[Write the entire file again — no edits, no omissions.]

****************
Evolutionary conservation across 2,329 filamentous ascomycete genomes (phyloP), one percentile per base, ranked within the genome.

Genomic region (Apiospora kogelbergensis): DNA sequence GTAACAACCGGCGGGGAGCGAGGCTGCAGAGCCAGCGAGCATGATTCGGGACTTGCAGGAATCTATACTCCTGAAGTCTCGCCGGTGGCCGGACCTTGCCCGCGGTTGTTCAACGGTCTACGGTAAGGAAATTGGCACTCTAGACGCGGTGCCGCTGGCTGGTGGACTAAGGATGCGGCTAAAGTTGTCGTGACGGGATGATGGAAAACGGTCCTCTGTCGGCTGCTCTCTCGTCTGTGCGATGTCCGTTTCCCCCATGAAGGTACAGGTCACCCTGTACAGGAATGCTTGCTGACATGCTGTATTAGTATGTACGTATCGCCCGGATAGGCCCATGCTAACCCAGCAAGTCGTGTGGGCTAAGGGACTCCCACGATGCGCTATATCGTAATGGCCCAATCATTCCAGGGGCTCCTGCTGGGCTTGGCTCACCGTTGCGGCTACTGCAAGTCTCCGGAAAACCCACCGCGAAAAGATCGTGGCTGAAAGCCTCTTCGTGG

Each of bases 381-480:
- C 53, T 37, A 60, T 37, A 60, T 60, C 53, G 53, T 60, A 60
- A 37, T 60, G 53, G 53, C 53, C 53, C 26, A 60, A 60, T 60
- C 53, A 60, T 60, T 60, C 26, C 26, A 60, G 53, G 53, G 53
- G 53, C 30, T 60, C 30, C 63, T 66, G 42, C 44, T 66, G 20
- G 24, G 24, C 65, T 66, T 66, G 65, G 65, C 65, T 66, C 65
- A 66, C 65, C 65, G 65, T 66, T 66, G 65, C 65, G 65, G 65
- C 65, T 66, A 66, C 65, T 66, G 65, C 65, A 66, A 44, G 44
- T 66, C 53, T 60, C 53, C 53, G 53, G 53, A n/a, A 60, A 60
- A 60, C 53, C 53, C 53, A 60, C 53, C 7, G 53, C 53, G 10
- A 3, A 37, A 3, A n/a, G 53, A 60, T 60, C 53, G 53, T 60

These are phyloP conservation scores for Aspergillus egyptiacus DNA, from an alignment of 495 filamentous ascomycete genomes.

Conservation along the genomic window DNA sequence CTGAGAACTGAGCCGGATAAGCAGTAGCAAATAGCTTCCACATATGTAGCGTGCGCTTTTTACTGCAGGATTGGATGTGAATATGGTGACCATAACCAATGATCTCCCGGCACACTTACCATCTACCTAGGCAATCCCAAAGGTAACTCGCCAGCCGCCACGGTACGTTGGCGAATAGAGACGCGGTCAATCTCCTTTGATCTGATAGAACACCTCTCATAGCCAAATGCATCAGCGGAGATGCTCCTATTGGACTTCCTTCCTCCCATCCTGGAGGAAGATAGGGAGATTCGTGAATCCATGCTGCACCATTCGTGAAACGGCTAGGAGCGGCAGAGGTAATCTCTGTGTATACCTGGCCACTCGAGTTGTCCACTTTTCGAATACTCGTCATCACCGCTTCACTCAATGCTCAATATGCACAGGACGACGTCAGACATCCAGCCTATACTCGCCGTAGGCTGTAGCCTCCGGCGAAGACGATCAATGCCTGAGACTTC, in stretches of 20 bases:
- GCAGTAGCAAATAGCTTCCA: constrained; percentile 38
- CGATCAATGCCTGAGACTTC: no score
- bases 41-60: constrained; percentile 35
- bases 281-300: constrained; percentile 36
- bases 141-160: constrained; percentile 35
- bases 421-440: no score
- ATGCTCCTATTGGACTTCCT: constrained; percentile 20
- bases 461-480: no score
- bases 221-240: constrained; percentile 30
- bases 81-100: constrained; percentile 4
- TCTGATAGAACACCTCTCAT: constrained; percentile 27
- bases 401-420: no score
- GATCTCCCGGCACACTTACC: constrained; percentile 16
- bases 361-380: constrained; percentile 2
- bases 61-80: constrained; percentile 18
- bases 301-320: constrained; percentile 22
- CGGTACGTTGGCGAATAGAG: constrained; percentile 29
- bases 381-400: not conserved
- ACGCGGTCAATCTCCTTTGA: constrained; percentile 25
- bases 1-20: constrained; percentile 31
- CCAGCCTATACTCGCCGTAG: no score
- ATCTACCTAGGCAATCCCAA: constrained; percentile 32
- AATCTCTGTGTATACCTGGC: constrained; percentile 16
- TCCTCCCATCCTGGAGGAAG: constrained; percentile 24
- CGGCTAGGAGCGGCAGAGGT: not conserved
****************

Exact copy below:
Evolutionary conservation across 2,329 filamentous ascomycete genomes (phyloP), one percentile per base, ranked within the genome.

Genomic region (Apiospora kogelbergensis): DNA sequence GTAACAACCGGCGGGGAGCGAGGCTGCAGAGCCAGCGAGCATGATTCGGGACTTGCAGGAATCTATACTCCTGAAGTCTCGCCGGTGGCCGGACCTTGCCCGCGGTTGTTCAACGGTCTACGGTAAGGAAATTGGCACTCTAGACGCGGTGCCGCTGGCTGGTGGACTAAGGATGCGGCTAAAGTTGTCGTGACGGGATGATGGAAAACGGTCCTCTGTCGGCTGCTCTCTCGTCTGTGCGATGTCCGTTTCCCCCATGAAGGTACAGGTCACCCTGTACAGGAATGCTTGCTGACATGCTGTATTAGTATGTACGTATCGCCCGGATAGGCCCATGCTAACCCAGCAAGTCGTGTGGGCTAAGGGACTCCCACGATGCGCTATATCGTAATGGCCCAATCATTCCAGGGGCTCCTGCTGGGCTTGGCTCACCGTTGCGGCTACTGCAAGTCTCCGGAAAACCCACCGCGAAAAGATCGTGGCTGAAAGCCTCTTCGTGG

Each of bases 381-480:
- C 53, T 37, A 60, T 37, A 60, T 60, C 53, G 53, T 60, A 60
- A 37, T 60, G 53, G 53, C 53, C 53, C 26, A 60, A 60, T 60
- C 53, A 60, T 60, T 60, C 26, C 26, A 60, G 53, G 53, G 53
- G 53, C 30, T 60, C 30, C 63, T 66, G 42, C 44, T 66, G 20
- G 24, G 24, C 65, T 66, T 66, G 65, G 65, C 65, T 66, C 65
- A 66, C 65, C 65, G 65, T 66, T 66, G 65, C 65, G 65, G 65
- C 65, T 66, A 66, C 65, T 66, G 65, C 65, A 66, A 44, G 44
- T 66, C 53, T 60, C 53, C 53, G 53, G 53, A n/a, A 60, A 60
- A 60, C 53, C 53, C 53, A 60, C 53, C 7, G 53, C 53, G 10
- A 3, A 37, A 3, A n/a, G 53, A 60, T 60, C 53, G 53, T 60

These are phyloP conservation scores for Aspergillus egyptiacus DNA, from an alignment of 495 filamentous ascomycete genomes.

Conservation along the genomic window DNA sequence CTGAGAACTGAGCCGGATAAGCAGTAGCAAATAGCTTCCACATATGTAGCGTGCGCTTTTTACTGCAGGATTGGATGTGAATATGGTGACCATAACCAATGATCTCCCGGCACACTTACCATCTACCTAGGCAATCCCAAAGGTAACTCGCCAGCCGCCACGGTACGTTGGCGAATAGAGACGCGGTCAATCTCCTTTGATCTGATAGAACACCTCTCATAGCCAAATGCATCAGCGGAGATGCTCCTATTGGACTTCCTTCCTCCCATCCTGGAGGAAGATAGGGAGATTCGTGAATCCATGCTGCACCATTCGTGAAACGGCTAGGAGCGGCAGAGGTAATCTCTGTGTATACCTGGCCACTCGAGTTGTCCACTTTTCGAATACTCGTCATCACCGCTTCACTCAATGCTCAATATGCACAGGACGACGTCAGACATCCAGCCTATACTCGCCGTAGGCTGTAGCCTCCGGCGAAGACGATCAATGCCTGAGACTTC, in stretches of 20 bases:
- GCAGTAGCAAATAGCTTCCA: constrained; percentile 38
- CGATCAATGCCTGAGACTTC: no score
- bases 41-60: constrained; percentile 35
- bases 281-300: constrained; percentile 36
- bases 141-160: constrained; percentile 35
- bases 421-440: no score
- ATGCTCCTATTGGACTTCCT: constrained; percentile 20
- bases 461-480: no score
- bases 221-240: constrained; percentile 30
- bases 81-100: constrained; percentile 4
- TCTGATAGAACACCTCTCAT: constrained; percentile 27
- bases 401-420: no score
- GATCTCCCGGCACACTTACC: constrained; percentile 16
- bases 361-380: constrained; percentile 2
- bases 61-80: constrained; percentile 18
- bases 301-320: constrained; percentile 22
- CGGTACGTTGGCGAATAGAG: constrained; percentile 29
- bases 381-400: not conserved
- ACGCGGTCAATCTCCTTTGA: constrained; percentile 25
- bases 1-20: constrained; percentile 31
- CCAGCCTATACTCGCCGTAG: no score
- ATCTACCTAGGCAATCCCAA: constrained; percentile 32
- AATCTCTGTGTATACCTGGC: constrained; percentile 16
- TCCTCCCATCCTGGAGGAAG: constrained; percentile 24
- CGGCTAGGAGCGGCAGAGGT: not conserved